I just wanted to share this with you...
I just had lunch at school (the school just takes some money out of our paycheck every month). I usually eat with some combination of Ms. Park, Ms. Han, and Teacher Quak as well as other teachers who don't speak English as well and it is always interesting.
Anyway, I love the people I work with. I love Koreans. I have not met a single Korean I have a hard time getting along with. They're pretty easy-going people, especially since it is the height of bad manners to show bad feelings (for example when you spill water on a principal: see Sunday entry. He just smiled and waved it off when it happened). And they're very in tune with other people's emotions. I find it kind of amazing actually. They can always tell when I am feeling frustrated or angry or disappointed. When I worked at the English department at the UW, I would say something like, "If I seem out of it, I'm just having a bad day. Don't worry or take it personally or anything." And my coworkers would be like, "Oh, I didn't even notice." Whereas seriously the second I'm not feeling jubilant the Koreans are asking me if I'm okay. It's unbelievable.
Another example: On the way to the cafeteria I met up with Ms. Han and she asked me how my day was going today. I had just really enjoyed chatting with the class that's been giving me the most problems, so I responded with enthusiasm that my day was going well. Ms. Han was like, "Your teaching is getting better." I was like, "How could you know that?! Is that what people are saying?" She was like, "Your face. Your face is brighter." Amazing. In the last couple of days, I had really started to become comfortable with the fact that this is how my classes are going to go and I am doing everything I can. This is just how it is- and I am a better teacher for accepting that, I think. And Ms. Han picked up on it. All the Koreans pick up on stuff like this. I understand now why Asian traditions talk about different kinds of energies and why many of them repress emotions. Here, emotions aren't as intangible or as vague of concepts as they are in the West.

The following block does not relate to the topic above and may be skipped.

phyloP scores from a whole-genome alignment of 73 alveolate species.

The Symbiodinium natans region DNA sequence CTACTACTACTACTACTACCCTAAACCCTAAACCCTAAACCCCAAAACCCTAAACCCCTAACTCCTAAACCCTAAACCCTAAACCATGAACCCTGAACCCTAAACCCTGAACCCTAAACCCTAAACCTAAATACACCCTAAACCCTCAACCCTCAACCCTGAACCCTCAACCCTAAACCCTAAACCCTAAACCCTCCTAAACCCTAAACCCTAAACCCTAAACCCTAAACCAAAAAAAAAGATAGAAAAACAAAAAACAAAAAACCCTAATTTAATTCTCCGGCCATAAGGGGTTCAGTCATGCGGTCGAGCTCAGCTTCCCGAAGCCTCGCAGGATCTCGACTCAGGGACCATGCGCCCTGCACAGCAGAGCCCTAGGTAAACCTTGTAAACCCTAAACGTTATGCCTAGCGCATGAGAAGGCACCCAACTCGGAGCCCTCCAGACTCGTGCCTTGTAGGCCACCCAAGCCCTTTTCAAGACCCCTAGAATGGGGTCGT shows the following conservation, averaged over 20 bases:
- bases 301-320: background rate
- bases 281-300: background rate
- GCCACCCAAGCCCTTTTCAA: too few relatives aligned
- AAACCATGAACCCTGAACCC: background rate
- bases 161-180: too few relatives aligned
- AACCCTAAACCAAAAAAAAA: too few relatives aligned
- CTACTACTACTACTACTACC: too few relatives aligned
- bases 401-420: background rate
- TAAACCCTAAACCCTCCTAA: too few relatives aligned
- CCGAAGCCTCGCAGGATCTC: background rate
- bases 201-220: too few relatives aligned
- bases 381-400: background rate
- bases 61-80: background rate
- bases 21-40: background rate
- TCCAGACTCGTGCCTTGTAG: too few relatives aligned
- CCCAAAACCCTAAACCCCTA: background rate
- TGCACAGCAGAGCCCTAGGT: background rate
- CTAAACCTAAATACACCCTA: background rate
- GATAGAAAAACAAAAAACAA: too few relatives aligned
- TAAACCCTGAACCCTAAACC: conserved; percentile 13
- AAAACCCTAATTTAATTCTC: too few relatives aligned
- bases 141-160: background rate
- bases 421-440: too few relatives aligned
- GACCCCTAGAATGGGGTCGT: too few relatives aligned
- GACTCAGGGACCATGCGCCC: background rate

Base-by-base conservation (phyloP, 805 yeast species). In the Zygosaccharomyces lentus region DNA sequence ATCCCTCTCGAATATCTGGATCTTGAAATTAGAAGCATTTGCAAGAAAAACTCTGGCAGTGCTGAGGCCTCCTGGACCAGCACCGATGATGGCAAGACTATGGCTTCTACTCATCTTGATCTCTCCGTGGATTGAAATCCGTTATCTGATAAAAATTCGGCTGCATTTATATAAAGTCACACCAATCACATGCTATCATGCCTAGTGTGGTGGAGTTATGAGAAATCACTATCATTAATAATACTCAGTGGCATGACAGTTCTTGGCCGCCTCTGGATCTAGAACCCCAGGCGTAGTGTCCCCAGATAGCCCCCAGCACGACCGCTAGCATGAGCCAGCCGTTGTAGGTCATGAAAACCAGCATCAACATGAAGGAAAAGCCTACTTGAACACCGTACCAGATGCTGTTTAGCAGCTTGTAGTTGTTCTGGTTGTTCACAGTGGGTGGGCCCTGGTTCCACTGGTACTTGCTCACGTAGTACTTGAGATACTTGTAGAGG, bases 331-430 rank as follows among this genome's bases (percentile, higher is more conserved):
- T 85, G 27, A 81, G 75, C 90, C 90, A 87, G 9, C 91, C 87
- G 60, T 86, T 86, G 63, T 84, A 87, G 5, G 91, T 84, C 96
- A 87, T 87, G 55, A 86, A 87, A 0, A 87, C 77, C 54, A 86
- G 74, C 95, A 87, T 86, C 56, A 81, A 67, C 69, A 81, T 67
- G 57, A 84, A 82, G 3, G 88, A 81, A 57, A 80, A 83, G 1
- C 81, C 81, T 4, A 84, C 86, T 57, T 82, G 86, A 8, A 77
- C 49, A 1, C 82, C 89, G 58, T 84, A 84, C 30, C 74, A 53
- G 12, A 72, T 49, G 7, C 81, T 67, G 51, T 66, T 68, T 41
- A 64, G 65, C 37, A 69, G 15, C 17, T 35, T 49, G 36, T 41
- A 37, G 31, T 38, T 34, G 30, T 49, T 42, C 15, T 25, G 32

So at lunch it was me and Teacher Quak and Ms. Han and Mr. Park, a very nice man who sits across from me in the teacher's office. I finally asked Teacher Quak why Koreans generally don't drink anything when they eat and he had no problem answering that some do and that's normal and that there's no real reason why they don't. Then he asked if I had any other questions and all three of them were eager to answer. And they joke with me and stuff. I can't begin to express my gratitude for the effort they have taken to include me. They're just so nice and pleasant.
I miss the United States, but I will miss it here when I leave.